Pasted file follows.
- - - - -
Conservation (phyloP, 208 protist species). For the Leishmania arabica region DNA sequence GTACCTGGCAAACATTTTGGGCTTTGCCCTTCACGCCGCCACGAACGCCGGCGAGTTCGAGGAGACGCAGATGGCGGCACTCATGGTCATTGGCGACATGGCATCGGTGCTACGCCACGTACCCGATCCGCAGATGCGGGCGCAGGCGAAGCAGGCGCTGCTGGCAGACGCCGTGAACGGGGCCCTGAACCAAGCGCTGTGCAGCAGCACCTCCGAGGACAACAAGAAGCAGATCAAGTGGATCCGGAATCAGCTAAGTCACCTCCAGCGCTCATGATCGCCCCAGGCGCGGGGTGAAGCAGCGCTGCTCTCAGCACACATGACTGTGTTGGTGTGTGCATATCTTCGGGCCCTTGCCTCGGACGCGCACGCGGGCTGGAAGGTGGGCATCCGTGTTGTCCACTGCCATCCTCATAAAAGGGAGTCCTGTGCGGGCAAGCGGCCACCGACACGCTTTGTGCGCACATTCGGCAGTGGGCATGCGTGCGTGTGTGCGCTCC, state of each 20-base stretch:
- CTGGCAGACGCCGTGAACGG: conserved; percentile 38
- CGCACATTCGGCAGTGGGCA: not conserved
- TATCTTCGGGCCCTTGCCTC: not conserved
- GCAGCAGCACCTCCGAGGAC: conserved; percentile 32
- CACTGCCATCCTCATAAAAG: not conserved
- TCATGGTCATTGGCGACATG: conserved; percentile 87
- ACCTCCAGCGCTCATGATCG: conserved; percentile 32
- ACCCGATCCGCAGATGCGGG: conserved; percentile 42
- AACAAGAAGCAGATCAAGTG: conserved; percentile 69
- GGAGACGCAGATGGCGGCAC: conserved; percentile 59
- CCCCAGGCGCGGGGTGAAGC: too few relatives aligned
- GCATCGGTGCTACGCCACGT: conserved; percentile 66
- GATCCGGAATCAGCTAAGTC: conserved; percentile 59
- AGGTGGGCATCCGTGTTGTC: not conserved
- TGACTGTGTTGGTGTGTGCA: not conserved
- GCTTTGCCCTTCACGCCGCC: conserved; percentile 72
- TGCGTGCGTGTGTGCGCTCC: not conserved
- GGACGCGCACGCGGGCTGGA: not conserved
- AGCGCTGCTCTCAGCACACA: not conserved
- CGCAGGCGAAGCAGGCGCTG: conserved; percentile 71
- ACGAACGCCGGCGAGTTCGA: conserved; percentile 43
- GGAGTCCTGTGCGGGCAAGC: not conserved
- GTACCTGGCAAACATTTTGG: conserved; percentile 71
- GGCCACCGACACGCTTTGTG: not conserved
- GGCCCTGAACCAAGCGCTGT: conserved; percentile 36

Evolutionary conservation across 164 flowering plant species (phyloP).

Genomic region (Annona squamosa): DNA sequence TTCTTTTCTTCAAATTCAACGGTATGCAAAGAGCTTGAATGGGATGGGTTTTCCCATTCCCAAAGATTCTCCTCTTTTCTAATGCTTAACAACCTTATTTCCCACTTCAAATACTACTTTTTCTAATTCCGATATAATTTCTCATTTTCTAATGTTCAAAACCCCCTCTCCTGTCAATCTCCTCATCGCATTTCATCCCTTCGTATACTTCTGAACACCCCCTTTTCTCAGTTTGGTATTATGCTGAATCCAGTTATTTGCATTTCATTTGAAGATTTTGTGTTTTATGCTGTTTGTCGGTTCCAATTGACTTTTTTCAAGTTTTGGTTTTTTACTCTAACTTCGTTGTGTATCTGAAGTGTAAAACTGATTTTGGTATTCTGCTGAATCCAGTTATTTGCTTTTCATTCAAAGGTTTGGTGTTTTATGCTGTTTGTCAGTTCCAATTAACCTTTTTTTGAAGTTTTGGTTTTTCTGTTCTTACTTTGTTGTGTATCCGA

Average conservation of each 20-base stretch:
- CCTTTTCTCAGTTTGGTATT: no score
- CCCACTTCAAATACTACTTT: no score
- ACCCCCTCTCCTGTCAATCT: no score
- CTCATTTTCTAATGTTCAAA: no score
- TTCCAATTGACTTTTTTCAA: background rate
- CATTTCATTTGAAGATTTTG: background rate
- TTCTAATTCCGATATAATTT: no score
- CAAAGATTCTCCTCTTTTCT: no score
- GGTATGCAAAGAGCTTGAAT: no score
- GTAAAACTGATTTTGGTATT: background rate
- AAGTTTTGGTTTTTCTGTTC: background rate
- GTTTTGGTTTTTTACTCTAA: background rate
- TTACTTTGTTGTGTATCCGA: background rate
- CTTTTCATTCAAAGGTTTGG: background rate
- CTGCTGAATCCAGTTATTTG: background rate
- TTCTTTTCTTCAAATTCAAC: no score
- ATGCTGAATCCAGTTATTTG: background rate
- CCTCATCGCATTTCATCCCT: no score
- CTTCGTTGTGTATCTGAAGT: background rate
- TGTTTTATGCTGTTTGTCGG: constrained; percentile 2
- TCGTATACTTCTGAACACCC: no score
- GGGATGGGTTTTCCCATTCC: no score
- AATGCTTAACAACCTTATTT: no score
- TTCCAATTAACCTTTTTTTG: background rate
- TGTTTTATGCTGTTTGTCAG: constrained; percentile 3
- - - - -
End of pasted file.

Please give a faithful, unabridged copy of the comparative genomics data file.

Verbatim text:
Conservation (phyloP, 208 protist species). For the Leishmania arabica region DNA sequence GTACCTGGCAAACATTTTGGGCTTTGCCCTTCACGCCGCCACGAACGCCGGCGAGTTCGAGGAGACGCAGATGGCGGCACTCATGGTCATTGGCGACATGGCATCGGTGCTACGCCACGTACCCGATCCGCAGATGCGGGCGCAGGCGAAGCAGGCGCTGCTGGCAGACGCCGTGAACGGGGCCCTGAACCAAGCGCTGTGCAGCAGCACCTCCGAGGACAACAAGAAGCAGATCAAGTGGATCCGGAATCAGCTAAGTCACCTCCAGCGCTCATGATCGCCCCAGGCGCGGGGTGAAGCAGCGCTGCTCTCAGCACACATGACTGTGTTGGTGTGTGCATATCTTCGGGCCCTTGCCTCGGACGCGCACGCGGGCTGGAAGGTGGGCATCCGTGTTGTCCACTGCCATCCTCATAAAAGGGAGTCCTGTGCGGGCAAGCGGCCACCGACACGCTTTGTGCGCACATTCGGCAGTGGGCATGCGTGCGTGTGTGCGCTCC, state of each 20-base stretch:
- CTGGCAGACGCCGTGAACGG: conserved; percentile 38
- CGCACATTCGGCAGTGGGCA: not conserved
- TATCTTCGGGCCCTTGCCTC: not conserved
- GCAGCAGCACCTCCGAGGAC: conserved; percentile 32
- CACTGCCATCCTCATAAAAG: not conserved
- TCATGGTCATTGGCGACATG: conserved; percentile 87
- ACCTCCAGCGCTCATGATCG: conserved; percentile 32
- ACCCGATCCGCAGATGCGGG: conserved; percentile 42
- AACAAGAAGCAGATCAAGTG: conserved; percentile 69
- GGAGACGCAGATGGCGGCAC: conserved; percentile 59
- CCCCAGGCGCGGGGTGAAGC: too few relatives aligned
- GCATCGGTGCTACGCCACGT: conserved; percentile 66
- GATCCGGAATCAGCTAAGTC: conserved; percentile 59
- AGGTGGGCATCCGTGTTGTC: not conserved
- TGACTGTGTTGGTGTGTGCA: not conserved
- GCTTTGCCCTTCACGCCGCC: conserved; percentile 72
- TGCGTGCGTGTGTGCGCTCC: not conserved
- GGACGCGCACGCGGGCTGGA: not conserved
- AGCGCTGCTCTCAGCACACA: not conserved
- CGCAGGCGAAGCAGGCGCTG: conserved; percentile 71
- ACGAACGCCGGCGAGTTCGA: conserved; percentile 43
- GGAGTCCTGTGCGGGCAAGC: not conserved
- GTACCTGGCAAACATTTTGG: conserved; percentile 71
- GGCCACCGACACGCTTTGTG: not conserved
- GGCCCTGAACCAAGCGCTGT: conserved; percentile 36

Evolutionary conservation across 164 flowering plant species (phyloP).

Genomic region (Annona squamosa): DNA sequence TTCTTTTCTTCAAATTCAACGGTATGCAAAGAGCTTGAATGGGATGGGTTTTCCCATTCCCAAAGATTCTCCTCTTTTCTAATGCTTAACAACCTTATTTCCCACTTCAAATACTACTTTTTCTAATTCCGATATAATTTCTCATTTTCTAATGTTCAAAACCCCCTCTCCTGTCAATCTCCTCATCGCATTTCATCCCTTCGTATACTTCTGAACACCCCCTTTTCTCAGTTTGGTATTATGCTGAATCCAGTTATTTGCATTTCATTTGAAGATTTTGTGTTTTATGCTGTTTGTCGGTTCCAATTGACTTTTTTCAAGTTTTGGTTTTTTACTCTAACTTCGTTGTGTATCTGAAGTGTAAAACTGATTTTGGTATTCTGCTGAATCCAGTTATTTGCTTTTCATTCAAAGGTTTGGTGTTTTATGCTGTTTGTCAGTTCCAATTAACCTTTTTTTGAAGTTTTGGTTTTTCTGTTCTTACTTTGTTGTGTATCCGA

Average conservation of each 20-base stretch:
- CCTTTTCTCAGTTTGGTATT: no score
- CCCACTTCAAATACTACTTT: no score
- ACCCCCTCTCCTGTCAATCT: no score
- CTCATTTTCTAATGTTCAAA: no score
- TTCCAATTGACTTTTTTCAA: background rate
- CATTTCATTTGAAGATTTTG: background rate
- TTCTAATTCCGATATAATTT: no score
- CAAAGATTCTCCTCTTTTCT: no score
- GGTATGCAAAGAGCTTGAAT: no score
- GTAAAACTGATTTTGGTATT: background rate
- AAGTTTTGGTTTTTCTGTTC: background rate
- GTTTTGGTTTTTTACTCTAA: background rate
- TTACTTTGTTGTGTATCCGA: background rate
- CTTTTCATTCAAAGGTTTGG: background rate
- CTGCTGAATCCAGTTATTTG: background rate
- TTCTTTTCTTCAAATTCAAC: no score
- ATGCTGAATCCAGTTATTTG: background rate
- CCTCATCGCATTTCATCCCT: no score
- CTTCGTTGTGTATCTGAAGT: background rate
- TGTTTTATGCTGTTTGTCGG: constrained; percentile 2
- TCGTATACTTCTGAACACCC: no score
- GGGATGGGTTTTCCCATTCC: no score
- AATGCTTAACAACCTTATTT: no score
- TTCCAATTAACCTTTTTTTG: background rate
- TGTTTTATGCTGTTTGTCAG: constrained; percentile 3